the spirit of an expat
(This essay was first shared on my old blog, c. 2012. In the light of personal events, I am sharing again.)
Midnight, August 15, 1947 was a day when many lives changed in India, especially in our family, three generations ago.
My mother was just a few days old, when India's freedom came around. She grew up in free India, but her forefathers had suffered at the hands of the ruling government with broken families, lost villages, lives and sometimes even lost dignity. She grew up with those stories and scars. Her parents were happy to be raising a family in a free India. (Unlike the families struggling through the partition, ours was contained in one small corner of India.)
My paternal grandfather fought for India's freedom, was a Gandhi-wadi, a freedom fighter, and jailed during Satyagraha. Both his sons lived through the harrowing days and hours before India's independence, and the discord of infighting among its own people. They grew up in a different family – with parents who came from different cultures (Hindu / Jew), but remained idealistic, principled and who chose the greater cause over physical comfort.
My uncle and my father grew up to pledge their lives to the Indian government, in the service of its people and fulfilled their duties diligently. This was a time when there was much honor and pride in serving the country. They believed in the good in people, and still do. We all still do.
Our generation of children, born late 60’s- late 70’s lived sheltered lives - when our mothers shielded us from the harrowing danger our fathers’ experienced every day. We have seen our fathers’ names in the newspaper, and carefully helped create scrapbooks with paper clippings of their glorious achievements - only to learn YEARS later - how much the reporter deliberately left out – just to protect the children, the officers and their families!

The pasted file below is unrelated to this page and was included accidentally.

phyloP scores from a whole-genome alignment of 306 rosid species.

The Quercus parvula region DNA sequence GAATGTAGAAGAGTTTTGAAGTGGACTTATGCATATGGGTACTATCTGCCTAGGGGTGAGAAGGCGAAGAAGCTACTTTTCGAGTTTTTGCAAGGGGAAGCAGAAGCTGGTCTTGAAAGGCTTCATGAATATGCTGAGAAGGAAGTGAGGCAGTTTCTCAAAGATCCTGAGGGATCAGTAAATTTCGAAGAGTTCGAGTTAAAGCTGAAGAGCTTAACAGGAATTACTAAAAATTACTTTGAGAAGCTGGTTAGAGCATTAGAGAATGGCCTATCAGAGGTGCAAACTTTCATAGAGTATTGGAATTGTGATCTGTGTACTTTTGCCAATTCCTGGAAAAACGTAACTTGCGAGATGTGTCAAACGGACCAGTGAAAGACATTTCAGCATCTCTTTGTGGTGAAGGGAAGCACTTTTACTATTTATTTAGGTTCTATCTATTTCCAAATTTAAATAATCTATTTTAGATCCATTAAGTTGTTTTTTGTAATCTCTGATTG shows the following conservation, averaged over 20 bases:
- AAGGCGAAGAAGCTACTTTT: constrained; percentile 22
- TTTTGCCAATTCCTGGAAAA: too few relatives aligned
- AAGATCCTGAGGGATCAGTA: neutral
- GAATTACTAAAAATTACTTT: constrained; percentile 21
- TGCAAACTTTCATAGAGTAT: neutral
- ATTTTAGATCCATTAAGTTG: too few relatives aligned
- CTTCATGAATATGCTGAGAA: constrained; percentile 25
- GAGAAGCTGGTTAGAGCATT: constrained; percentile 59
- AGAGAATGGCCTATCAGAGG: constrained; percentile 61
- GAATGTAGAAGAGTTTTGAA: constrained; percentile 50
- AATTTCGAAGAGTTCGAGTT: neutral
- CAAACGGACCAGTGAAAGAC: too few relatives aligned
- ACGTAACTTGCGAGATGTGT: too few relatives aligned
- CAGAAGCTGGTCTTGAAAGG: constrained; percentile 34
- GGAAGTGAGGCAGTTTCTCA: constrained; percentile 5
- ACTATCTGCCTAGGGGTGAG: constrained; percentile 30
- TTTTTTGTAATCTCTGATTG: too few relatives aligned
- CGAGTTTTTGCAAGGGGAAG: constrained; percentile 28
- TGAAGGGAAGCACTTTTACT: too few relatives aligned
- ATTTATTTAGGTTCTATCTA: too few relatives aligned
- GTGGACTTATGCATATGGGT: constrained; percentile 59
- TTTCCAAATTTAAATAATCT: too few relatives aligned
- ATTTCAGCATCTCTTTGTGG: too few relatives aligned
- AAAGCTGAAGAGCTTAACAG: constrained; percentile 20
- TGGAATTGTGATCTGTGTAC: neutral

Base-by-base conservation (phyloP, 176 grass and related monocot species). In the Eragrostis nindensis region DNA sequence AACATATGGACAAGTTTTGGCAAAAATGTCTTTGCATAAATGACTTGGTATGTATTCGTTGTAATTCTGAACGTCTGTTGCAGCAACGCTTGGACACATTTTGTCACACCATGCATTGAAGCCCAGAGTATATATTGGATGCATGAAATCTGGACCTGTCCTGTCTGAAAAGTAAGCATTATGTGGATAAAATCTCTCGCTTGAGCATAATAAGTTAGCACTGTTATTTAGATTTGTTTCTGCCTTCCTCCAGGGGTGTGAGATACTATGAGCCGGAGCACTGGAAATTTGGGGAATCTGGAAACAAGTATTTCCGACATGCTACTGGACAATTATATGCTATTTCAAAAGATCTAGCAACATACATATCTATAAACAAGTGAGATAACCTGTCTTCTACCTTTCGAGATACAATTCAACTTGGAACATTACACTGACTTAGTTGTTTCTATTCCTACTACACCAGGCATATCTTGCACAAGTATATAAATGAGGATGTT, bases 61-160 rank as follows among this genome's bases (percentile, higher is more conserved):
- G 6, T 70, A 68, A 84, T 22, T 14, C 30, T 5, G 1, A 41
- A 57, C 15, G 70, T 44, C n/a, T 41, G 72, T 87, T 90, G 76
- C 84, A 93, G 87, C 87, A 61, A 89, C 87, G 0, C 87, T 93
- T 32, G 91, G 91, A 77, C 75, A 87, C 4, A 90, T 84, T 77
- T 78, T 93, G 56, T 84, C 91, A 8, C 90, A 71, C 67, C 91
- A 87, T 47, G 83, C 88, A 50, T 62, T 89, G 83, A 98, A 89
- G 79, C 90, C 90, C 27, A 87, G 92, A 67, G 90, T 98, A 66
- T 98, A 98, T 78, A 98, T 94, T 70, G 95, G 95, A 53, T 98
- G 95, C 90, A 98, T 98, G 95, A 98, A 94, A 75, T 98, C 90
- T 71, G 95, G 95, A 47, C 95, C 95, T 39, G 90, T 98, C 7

Our fathers were shot at, injured, threatened (including us children). The bad guys knew where we lived, where we went to school, who came to deliver our milk every morning, we were followed and watched, sometimes even our phones were tapped. We knew nothing of it as we attended public felicitations of our fathers' achievements. But, with each Gold Medal, Presidents' Medal, Commendation Note or Merit award they received, the scars on our family unknowingly deepened.
As us children became more aware of our surroundings – we learned how bad things really were on the street. We began to see how our fathers had kept us away from the ills of an increasingly socially and morally corrupt society. We saw the system continuously fail us – and those who served alongside our fathers. We watched helplessly as our fathers were sent out to bravely manage the riots after each of the Gandhi (Indira and Rajiv) assassinations and the riots after Babri Masjid, as well as the terror attacks in our neighborhoods, on our friends and our loved ones, and as they braved out in bullet-proof vests to get not just the bad guy, but the really really really bad guy. And we could do nothing but hope they returned back home safe to us.
We lived the stifling choke-hold of the underworld, when it began to affect their senior careers and in turn, our lives. The once hailed glory of a united and free India was slowly crumbling before our eyes.